Terrell Owens had to wait a few years before receiving his deserved spot in the Pro Football Hall of Fame. His career statistics were undeniable, meaning his delayed entry was all about something else. It's a good warning to all other players who hope to one day join him in Canton.
If all you knew about T.O. was that he was second all-time in receiving yards and third all-time in touchdowns, you'd think that was enough to have been a first-ballot inductee. But six Pro Bowls and five All-Pro selections, great as they are, don't equal one Super Bowl championship.
Owens was never on a Super Bowl-winning team. And in some cases, he was to blame for his teams' lack of success.
The Hall of Fame doesn't care much about your personal life. O.J. Simpson's bust is still in there, and maybe they'll put Ray Lewis right beside him. What you away from football doesn't appear to be much of a consideration.
But no matter how good you were on the field, your actions in the locker room and elsewhere in your professional life will follow you. And if that behavior was a perceived distraction from or detriment to winning, they will haunt you even more.
How much Terrell Owens hurt or helped his teams has been hotly debated for years now. He was there the last time the Philadelphia Eagles were in a Super Bowl, catching nine balls for 122 yards, after having one of his best seasons.
But Owens' infamous rift with quarterback Donovan McNabb gave that Eagles team a short window of success. He would soon wind up in Dallas, and again played like one of the top receivers in the game for a few seasons.
But in 2008, Owens was at the forefront of a rift on the offense as T.O. and his fellow receivers were at odds with Tony Romo, Jason Witten, and then-offensive coordinator Jason Garrett. After his divisive stops in San Francisco and Philadelphia, it was hard not to see Owens as the guilty party.
Without full access to NFL locker rooms, we can only go based on the evidence we have. Owens' history as a malcontent and divider made him an easy target, and those reputations follow him even now.
Terrell's wait for his gold jacket should serve as warning to any player who thinks individual achievement is enough. If you want that, work on your jumpshot.
Football is THE team game, where the principles of teamwork and brotherhood are preached harder than any other sport. How you worked by those principles will be considered heavily.
If it was only about the lack of a championship, then Dan Marino shouldn't have been a first-ballot induction either. But unlike Owens, Marino was seen as the guy who did everything he could to win and just never had enough talent put around him.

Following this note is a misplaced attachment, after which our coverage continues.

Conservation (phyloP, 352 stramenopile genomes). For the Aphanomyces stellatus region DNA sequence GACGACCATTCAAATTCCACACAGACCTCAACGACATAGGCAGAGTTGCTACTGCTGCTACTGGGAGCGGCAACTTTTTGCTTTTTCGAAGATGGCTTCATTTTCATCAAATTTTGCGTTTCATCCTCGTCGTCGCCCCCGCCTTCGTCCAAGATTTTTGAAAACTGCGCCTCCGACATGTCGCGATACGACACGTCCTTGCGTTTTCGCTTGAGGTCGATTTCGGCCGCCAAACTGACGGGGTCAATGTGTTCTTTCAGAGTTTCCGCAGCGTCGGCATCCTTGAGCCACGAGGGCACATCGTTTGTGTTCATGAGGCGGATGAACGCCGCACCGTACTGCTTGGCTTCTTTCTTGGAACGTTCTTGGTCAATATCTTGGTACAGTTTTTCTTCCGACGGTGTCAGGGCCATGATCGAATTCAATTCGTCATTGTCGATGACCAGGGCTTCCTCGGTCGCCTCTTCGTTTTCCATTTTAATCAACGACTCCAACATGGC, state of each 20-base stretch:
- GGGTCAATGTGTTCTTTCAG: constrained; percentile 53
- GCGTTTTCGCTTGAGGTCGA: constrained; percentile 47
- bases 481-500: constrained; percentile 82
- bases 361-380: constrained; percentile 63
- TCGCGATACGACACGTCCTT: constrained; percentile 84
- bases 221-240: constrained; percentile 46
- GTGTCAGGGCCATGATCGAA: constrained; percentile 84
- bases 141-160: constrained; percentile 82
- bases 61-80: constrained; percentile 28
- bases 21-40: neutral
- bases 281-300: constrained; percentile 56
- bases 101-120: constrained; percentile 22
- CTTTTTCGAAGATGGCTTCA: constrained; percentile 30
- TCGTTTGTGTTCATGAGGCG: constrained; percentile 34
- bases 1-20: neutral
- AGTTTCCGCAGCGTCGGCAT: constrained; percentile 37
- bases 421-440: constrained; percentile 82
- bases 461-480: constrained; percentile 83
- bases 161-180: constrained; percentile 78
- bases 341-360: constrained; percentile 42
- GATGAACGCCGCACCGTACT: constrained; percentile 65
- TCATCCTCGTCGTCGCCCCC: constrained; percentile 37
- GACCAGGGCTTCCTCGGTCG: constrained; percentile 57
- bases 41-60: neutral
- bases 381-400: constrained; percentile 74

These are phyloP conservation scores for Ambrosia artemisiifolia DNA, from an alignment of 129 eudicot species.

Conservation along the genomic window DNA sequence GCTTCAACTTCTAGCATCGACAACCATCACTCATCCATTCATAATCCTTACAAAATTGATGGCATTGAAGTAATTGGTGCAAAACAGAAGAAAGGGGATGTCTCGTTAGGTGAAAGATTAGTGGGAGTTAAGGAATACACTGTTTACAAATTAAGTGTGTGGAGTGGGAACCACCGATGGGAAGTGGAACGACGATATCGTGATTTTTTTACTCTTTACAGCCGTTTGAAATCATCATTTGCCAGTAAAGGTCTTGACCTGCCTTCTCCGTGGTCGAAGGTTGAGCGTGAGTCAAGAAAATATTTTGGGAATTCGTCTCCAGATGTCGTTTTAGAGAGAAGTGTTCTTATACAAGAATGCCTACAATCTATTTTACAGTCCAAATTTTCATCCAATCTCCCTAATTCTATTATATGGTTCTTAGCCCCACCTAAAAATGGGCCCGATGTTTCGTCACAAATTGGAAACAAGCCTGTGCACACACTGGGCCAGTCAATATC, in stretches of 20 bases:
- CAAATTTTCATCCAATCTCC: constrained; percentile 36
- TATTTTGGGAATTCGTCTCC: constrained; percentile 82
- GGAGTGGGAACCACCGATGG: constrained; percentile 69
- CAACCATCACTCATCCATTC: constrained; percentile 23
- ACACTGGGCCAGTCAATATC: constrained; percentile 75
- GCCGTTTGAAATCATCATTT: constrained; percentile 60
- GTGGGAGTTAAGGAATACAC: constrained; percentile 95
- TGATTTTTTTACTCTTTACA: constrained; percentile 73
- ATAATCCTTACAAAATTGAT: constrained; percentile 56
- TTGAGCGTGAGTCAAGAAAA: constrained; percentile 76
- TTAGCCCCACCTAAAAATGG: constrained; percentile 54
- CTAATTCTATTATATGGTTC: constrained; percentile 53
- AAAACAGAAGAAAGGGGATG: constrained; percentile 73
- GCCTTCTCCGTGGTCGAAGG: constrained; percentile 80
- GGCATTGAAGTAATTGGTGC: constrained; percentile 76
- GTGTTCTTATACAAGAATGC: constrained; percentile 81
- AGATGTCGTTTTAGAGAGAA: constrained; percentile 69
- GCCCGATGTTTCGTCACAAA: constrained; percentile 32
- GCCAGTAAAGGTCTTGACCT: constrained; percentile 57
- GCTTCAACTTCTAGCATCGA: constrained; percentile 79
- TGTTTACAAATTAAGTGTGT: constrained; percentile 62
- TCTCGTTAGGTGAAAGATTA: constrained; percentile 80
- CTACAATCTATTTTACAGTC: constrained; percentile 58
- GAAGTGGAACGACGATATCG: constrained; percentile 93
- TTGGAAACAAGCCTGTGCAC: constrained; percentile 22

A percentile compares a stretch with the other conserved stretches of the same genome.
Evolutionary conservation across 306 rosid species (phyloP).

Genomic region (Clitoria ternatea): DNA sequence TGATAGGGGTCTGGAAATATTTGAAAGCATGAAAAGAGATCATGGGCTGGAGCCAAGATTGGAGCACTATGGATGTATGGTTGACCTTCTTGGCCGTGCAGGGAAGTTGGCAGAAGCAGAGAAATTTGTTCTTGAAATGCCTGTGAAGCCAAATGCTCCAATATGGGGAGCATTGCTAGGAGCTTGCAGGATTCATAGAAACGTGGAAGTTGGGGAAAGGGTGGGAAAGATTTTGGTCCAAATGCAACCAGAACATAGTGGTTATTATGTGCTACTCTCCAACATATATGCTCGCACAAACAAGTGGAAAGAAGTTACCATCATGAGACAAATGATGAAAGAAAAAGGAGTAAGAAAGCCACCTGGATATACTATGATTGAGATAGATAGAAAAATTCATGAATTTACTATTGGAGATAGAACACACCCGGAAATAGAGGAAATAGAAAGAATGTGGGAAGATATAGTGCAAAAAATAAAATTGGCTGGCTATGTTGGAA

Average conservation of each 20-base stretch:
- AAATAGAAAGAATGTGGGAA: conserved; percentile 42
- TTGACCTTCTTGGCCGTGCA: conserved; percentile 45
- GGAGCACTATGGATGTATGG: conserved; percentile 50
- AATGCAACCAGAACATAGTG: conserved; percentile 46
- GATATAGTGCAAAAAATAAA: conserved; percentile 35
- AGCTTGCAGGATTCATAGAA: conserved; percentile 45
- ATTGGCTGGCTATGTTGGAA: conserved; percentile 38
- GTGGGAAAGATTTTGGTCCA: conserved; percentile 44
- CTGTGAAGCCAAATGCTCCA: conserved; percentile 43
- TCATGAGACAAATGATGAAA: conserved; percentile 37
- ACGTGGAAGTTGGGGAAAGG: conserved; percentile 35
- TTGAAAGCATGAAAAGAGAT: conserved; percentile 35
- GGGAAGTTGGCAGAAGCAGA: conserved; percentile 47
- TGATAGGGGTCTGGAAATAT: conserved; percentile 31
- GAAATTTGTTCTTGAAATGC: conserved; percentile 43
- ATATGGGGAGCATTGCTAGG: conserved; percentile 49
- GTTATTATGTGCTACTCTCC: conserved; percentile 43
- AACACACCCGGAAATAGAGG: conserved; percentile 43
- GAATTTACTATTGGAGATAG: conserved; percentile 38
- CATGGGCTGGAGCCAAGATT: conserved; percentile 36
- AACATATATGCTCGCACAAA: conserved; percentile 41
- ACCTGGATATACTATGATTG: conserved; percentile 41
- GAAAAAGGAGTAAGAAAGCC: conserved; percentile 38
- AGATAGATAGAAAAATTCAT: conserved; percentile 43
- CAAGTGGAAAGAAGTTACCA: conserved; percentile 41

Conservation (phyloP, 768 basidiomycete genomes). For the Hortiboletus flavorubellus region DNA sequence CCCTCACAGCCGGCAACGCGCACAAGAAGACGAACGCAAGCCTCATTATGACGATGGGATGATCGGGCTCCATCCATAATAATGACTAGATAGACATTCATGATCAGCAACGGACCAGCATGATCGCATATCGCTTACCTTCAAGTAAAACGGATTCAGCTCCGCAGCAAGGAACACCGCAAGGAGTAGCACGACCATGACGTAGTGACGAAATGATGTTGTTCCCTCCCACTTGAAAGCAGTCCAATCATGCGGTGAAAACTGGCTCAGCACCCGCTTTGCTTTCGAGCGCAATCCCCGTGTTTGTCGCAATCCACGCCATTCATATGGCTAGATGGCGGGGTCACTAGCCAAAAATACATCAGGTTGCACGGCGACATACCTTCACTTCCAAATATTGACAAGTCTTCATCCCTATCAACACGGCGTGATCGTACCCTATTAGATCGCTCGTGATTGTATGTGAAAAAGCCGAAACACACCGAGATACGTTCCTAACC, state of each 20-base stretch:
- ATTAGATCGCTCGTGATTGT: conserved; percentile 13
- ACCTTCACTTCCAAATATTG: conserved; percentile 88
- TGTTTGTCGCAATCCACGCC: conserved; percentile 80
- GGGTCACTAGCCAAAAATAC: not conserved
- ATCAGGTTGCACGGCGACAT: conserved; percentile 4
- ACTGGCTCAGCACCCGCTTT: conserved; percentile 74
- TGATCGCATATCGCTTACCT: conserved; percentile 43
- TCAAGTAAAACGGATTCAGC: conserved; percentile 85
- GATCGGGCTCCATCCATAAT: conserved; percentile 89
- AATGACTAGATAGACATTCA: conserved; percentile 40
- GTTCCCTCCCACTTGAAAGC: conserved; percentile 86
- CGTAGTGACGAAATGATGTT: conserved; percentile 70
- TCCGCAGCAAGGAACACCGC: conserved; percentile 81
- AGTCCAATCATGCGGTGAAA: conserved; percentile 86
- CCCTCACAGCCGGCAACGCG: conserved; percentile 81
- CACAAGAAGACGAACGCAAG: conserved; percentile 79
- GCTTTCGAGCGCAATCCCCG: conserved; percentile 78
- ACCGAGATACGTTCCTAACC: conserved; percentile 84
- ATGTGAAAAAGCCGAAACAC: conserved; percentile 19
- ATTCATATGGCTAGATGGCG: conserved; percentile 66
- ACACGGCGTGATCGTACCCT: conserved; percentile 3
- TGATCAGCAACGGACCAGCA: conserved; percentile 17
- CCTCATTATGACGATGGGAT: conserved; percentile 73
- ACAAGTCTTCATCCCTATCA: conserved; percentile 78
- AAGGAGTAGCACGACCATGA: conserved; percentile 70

Terrell, fairly or unfairly, is seen as the guy who sunk teams that could've had more success. Gaudy stats aside, that perception of poison is damning and hard to come back from.
Is Terrance Williams Roster Spot Safe with Dallas Cowboys?
This will hardly be the last article written about the wide receivers of the Dallas Cowboys entering the 2018 season. However, we can only hope it's the last off-field incident that will factor into the difficult decisions the Cowboys will make on their final depth chart at WR. Yesterday, veteran Wide Receiver Terrance Williams was arrested for public intoxication after leaving the scene of a crash involving his Lamborghini.
Cowboys WR Terrance Williams released a statement on his recent arrest detailing several facets of the incident: "I have always been an upstanding citizen and handled the situation the best way I know how.
Details concerning the severity of the incidents that led to Williams arrest remain somewhat unclear. His on-field production certainly has not been though, putting himself in an expendable position by failing to catch a touchdown in 2017 and only going for over 100 yards once.
Handling this Terrance Williams situation in whatever the "right way" is will be yet another critical decision the Cowboys make under Head Coach Jason Garrett. A team that has clearly valued continuity under Garrett, there is precedent for the Cowboys keeping a now-troubled player like Williams if the void he'd leave behind is too large.
It is widely believed that this is a Cowboys coaching staff working to keep their jobs in 2018. Losing Dez Bryant, Jason Witten, and Terrance Williams in one offseason may very well be too much.
Already dealing with a broken foot that expects to keep Terrance Williams out of football activities until training camp though, it is becoming increasingly easier for Williams to become forgotten about in new WR Coach Sanjay Lal's room.
New additions to this unit include FA signings Allen Hurns and Deonte Thompson, along with rookies Michael Gallup and Cedrick Wilson. Joined by the likes of KD Cannon, Lance Lenoir, and Malik Earl, all of these receivers are going to stake their claims for a spot on the Dallas Cowboys before Williams even catches another pass from Dak Prescott.